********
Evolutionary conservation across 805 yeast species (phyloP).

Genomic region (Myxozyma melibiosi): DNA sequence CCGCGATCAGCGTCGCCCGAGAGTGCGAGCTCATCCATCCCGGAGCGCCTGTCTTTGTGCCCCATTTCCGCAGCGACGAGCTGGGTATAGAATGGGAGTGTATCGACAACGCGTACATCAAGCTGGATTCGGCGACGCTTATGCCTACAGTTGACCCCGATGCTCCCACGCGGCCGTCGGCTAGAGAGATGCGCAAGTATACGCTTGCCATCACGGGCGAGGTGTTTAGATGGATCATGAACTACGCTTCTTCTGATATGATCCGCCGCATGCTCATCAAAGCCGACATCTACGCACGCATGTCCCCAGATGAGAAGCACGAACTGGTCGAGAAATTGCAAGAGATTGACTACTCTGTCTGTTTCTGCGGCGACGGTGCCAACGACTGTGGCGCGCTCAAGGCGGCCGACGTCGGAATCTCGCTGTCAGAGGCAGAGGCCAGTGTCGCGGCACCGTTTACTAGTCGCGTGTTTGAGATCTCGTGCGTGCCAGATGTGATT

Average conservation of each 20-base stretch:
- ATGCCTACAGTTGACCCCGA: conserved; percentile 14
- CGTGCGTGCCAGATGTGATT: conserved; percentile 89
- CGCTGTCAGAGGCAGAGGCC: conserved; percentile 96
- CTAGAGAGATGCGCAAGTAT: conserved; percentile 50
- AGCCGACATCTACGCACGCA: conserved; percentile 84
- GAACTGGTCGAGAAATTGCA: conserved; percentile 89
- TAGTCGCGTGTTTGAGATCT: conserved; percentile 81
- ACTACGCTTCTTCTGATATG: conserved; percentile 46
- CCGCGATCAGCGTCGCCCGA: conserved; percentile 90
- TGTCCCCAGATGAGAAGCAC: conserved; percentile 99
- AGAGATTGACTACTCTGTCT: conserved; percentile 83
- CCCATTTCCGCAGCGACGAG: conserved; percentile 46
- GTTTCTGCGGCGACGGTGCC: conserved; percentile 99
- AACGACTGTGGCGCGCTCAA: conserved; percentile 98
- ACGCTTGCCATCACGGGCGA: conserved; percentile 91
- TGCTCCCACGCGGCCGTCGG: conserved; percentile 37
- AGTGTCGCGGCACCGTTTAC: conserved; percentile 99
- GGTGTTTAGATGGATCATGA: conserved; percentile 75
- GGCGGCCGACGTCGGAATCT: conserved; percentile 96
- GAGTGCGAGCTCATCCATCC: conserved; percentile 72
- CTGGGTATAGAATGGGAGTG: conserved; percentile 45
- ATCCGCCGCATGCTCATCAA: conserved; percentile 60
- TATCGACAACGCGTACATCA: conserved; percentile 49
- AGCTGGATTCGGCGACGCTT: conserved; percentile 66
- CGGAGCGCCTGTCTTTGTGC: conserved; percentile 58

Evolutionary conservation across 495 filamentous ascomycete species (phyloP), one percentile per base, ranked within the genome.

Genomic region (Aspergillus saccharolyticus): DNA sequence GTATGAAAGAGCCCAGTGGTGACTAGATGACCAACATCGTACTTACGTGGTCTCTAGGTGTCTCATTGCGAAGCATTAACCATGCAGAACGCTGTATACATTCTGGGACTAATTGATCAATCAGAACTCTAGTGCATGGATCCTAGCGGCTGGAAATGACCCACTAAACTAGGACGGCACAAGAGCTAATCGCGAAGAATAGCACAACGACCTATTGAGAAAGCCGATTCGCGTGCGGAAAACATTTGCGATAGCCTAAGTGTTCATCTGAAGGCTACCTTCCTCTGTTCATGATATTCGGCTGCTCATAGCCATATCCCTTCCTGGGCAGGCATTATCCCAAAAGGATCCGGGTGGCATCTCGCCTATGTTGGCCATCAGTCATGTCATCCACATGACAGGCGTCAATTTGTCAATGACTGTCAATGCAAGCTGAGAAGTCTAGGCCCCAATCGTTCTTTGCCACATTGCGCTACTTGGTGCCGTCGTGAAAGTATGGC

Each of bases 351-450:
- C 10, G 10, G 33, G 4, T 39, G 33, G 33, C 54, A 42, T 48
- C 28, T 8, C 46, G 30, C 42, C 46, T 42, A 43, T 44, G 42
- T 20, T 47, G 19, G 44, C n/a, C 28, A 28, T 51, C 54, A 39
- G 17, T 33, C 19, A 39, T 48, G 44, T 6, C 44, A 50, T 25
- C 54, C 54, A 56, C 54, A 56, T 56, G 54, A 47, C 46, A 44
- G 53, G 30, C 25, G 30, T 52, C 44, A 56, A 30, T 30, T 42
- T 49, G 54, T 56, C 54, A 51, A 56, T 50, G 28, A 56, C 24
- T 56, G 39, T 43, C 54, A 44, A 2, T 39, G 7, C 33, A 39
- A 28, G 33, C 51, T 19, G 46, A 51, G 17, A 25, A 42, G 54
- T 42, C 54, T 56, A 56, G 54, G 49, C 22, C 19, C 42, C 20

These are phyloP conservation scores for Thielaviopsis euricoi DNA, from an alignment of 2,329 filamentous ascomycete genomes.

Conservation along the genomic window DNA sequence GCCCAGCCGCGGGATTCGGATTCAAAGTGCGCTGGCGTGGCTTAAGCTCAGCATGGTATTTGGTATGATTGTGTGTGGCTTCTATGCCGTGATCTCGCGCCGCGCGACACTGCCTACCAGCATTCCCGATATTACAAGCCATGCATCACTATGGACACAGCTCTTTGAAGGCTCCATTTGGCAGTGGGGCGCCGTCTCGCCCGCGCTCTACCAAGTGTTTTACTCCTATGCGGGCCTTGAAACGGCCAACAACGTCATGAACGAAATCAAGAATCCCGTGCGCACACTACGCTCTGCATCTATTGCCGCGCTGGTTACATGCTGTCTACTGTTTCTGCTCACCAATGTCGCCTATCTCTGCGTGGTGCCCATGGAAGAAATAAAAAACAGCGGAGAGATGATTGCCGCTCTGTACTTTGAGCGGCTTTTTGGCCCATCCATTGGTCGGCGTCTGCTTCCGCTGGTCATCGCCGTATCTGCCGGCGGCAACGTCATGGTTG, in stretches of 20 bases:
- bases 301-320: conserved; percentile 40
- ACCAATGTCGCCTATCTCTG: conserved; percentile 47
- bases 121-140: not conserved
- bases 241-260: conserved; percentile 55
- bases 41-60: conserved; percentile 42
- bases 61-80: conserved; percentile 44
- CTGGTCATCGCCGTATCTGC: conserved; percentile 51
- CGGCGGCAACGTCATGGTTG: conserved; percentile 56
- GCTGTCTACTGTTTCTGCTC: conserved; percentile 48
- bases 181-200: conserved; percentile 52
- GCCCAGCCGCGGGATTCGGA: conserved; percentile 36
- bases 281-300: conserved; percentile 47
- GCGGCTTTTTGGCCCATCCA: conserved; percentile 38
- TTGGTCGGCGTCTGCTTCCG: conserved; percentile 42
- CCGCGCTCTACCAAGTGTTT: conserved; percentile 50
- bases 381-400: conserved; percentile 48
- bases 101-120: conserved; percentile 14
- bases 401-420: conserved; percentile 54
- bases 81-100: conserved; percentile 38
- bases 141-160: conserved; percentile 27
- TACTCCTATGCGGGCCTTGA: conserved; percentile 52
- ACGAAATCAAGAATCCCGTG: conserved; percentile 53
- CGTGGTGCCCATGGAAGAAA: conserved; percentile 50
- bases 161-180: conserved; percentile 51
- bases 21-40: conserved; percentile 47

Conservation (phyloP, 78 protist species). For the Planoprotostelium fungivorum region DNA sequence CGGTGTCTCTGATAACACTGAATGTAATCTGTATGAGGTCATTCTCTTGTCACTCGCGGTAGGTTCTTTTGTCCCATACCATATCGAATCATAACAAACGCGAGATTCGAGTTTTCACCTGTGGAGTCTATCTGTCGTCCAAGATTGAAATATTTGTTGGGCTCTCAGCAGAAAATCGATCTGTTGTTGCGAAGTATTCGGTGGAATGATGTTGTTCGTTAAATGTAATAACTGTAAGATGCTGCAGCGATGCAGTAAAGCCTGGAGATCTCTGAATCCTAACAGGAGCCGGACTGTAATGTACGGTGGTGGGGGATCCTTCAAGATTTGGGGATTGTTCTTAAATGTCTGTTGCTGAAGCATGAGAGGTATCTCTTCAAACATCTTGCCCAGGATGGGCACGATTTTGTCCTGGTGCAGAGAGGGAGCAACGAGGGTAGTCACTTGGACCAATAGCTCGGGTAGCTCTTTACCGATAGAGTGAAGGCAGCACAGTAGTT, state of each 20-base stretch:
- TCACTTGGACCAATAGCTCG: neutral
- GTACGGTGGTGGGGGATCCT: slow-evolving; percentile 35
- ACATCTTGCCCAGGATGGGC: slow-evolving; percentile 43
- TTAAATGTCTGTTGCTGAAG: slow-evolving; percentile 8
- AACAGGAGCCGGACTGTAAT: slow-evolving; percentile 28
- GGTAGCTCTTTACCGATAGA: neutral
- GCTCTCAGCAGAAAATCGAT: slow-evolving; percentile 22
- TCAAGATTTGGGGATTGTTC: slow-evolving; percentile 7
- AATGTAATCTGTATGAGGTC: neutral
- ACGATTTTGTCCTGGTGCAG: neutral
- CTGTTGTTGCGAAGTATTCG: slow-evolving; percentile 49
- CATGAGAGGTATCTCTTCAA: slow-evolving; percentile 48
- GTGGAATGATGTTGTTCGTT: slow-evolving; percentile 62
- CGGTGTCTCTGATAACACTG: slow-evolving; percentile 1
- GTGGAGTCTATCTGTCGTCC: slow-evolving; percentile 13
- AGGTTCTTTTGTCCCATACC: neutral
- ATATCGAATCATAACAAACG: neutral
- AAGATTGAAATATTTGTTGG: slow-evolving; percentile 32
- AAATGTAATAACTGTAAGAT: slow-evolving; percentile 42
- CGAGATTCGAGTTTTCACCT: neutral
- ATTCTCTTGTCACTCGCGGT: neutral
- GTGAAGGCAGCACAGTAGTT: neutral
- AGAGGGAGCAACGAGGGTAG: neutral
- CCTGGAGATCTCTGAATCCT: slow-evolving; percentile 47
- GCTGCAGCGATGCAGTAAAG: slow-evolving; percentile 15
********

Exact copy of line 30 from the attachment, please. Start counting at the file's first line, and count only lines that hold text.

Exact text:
Genomic region (Aspergillus saccharolyticus): DNA sequence GTATGAAAGAGCCCAGTGGTGACTAGATGACCAACATCGTACTTACGTGGTCTCTAGGTGTCTCATTGCGAAGCATTAACCATGCAGAACGCTGTATACATTCTGGGACTAATTGATCAATCAGAACTCTAGTGCATGGATCCTAGCGGCTGGAAATGACCCACTAAACTAGGACGGCACAAGAGCTAATCGCGAAGAATAGCACAACGACCTATTGAGAAAGCCGATTCGCGTGCGGAAAACATTTGCGATAGCCTAAGTGTTCATCTGAAGGCTACCTTCCTCTGTTCATGATATTCGGCTGCTCATAGCCATATCCCTTCCTGGGCAGGCATTATCCCAAAAGGATCCGGGTGGCATCTCGCCTATGTTGGCCATCAGTCATGTCATCCACATGACAGGCGTCAATTTGTCAATGACTGTCAATGCAAGCTGAGAAGTCTAGGCCCCAATCGTTCTTTGCCACATTGCGCTACTTGGTGCCGTCGTGAAAGTATGGC